Geoff met us with a frothy whiskey sour, which got everyone well loosened up!
Then he began cooking, answering questions as he explained step by step the dishes he was preparing. He started out with ceviche, which uses the acid of lime juice to "cook" the fish.
Geoff used cod and it was delicious. Some of the things I learned from this were to always buy very good fish, then freeze it for three days to kill any parasites that may be within. (You can't kill bacteria with freezing, so get good fish!) Firm fish like cod or seafood like scallops are best.
Also, once you make it, you have a limited "resting time" at which point you should eat it. After a half hour, you may as well toss it because the fish will be too tough to be really enjoyed.
Pickling uses sour too, namely, vinegar. Geoff prepared pickled red onions which he sliced thinly and covered with ___________. It's a fast pickling and within a half hour or so, the onions were just divine!
He used these onions on his super duper grilled cheese sandwich. Let me say I am quite the grilled cheese aficianado and this was hands-down the best grilled cheese I ever had. It also probably had the most calories of any grilled cheese ever because his secret to goodness is not to slather one side of the bread with butter but to melt butter in your pan and SLOWLY grill one side of the bread. Then take it out, assemble the sandwich with grated cheese for faster melting on TOP of the toasty bread (butter side), add some of the pickled onions, add more cheese, top it and then grill both sides of the ungrilled bread in fresh melted butter.
It is so crispy and crunch and filled with cheesy goodness that I could have died happy right there. And if I ate too many of these, I would. (Do not cook this within a week of having blood tests for a physical or your cholesterol numbers might go off the roof!)
One of the things I love about these classes is that we aren't the ones doing the cooking. We sit very close as he explains every step so we can see and take notes. We aren't distracted by wondering if we are stirring our own sauce too much or too little. So, watching, noting and asking questions, we really are able to learn and focus. It's much easier to bring that home and cook his dishes because we've seen every step.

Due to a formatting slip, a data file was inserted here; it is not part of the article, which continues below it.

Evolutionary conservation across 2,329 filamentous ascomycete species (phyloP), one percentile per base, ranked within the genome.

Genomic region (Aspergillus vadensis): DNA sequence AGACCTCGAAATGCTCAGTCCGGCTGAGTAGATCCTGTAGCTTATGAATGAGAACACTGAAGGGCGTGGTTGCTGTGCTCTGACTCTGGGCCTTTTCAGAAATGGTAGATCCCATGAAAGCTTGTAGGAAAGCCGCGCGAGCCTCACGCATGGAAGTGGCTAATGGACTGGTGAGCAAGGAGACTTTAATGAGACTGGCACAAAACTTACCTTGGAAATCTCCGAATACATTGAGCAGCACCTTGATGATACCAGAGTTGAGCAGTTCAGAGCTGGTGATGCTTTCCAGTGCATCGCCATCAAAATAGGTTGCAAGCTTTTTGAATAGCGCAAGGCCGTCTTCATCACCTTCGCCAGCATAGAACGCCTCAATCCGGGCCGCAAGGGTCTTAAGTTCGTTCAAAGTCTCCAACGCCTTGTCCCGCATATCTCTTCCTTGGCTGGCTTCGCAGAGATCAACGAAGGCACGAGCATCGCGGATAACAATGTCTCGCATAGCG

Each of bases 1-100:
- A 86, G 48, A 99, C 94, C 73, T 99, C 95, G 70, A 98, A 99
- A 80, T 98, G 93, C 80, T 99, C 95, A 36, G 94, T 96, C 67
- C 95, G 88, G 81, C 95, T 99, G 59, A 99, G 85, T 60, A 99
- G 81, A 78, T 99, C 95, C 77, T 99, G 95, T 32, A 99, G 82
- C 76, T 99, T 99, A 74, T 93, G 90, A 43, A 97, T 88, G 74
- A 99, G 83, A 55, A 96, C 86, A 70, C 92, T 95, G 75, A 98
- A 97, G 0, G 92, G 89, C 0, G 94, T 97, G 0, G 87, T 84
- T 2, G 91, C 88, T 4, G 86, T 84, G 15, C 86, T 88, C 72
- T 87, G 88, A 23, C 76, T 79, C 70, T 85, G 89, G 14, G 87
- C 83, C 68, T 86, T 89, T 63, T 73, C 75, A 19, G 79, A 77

|Source: Ex Culina|
He then showed us how to make a shrub -- a mixture of grapefruit peel, sugar and vinegar that makes a bit of a syrup.
After this mixture has sat for a few days, add back in the juice you extracted from the grapefruit and strain it. A shot of that over ice with club soda was fabulous. (Vodka would be good, too!).
Also on our menu was Rock Cornish game hen with a blackberry sauce. The sauce also used a vinegar, along with sugar for a wonderful sweet-sour combo. Geoff takes the backbone out of the chicken and lays it flat to cook, which helps it cook a bit faster. These went about a half hour.
This was served with Brussels sprouts, tossed with shallots and herbs, then oven-roasted topped with balsamic vinegar.
We also had a fun vinegar tasting. We dipped swabs into several different vinegars and placed it on our tongue. It was interesting to note the different qualities of each -- if they felt fruity or salty or too tart.
Then it was time to sit down and enjoy our meal. We'd already been munching on grilled cheese and ceviche and enjoying beverages.
The chicken was so good with the blackberry sauce. I'll be making that sauce again soon for any number of things.
Served up with a glass of wine, our happy band of students were all happy campers!
This has been my second Chef Geoff cooking class and so far I love them all! So, I say...
|Source: Ex Culina|
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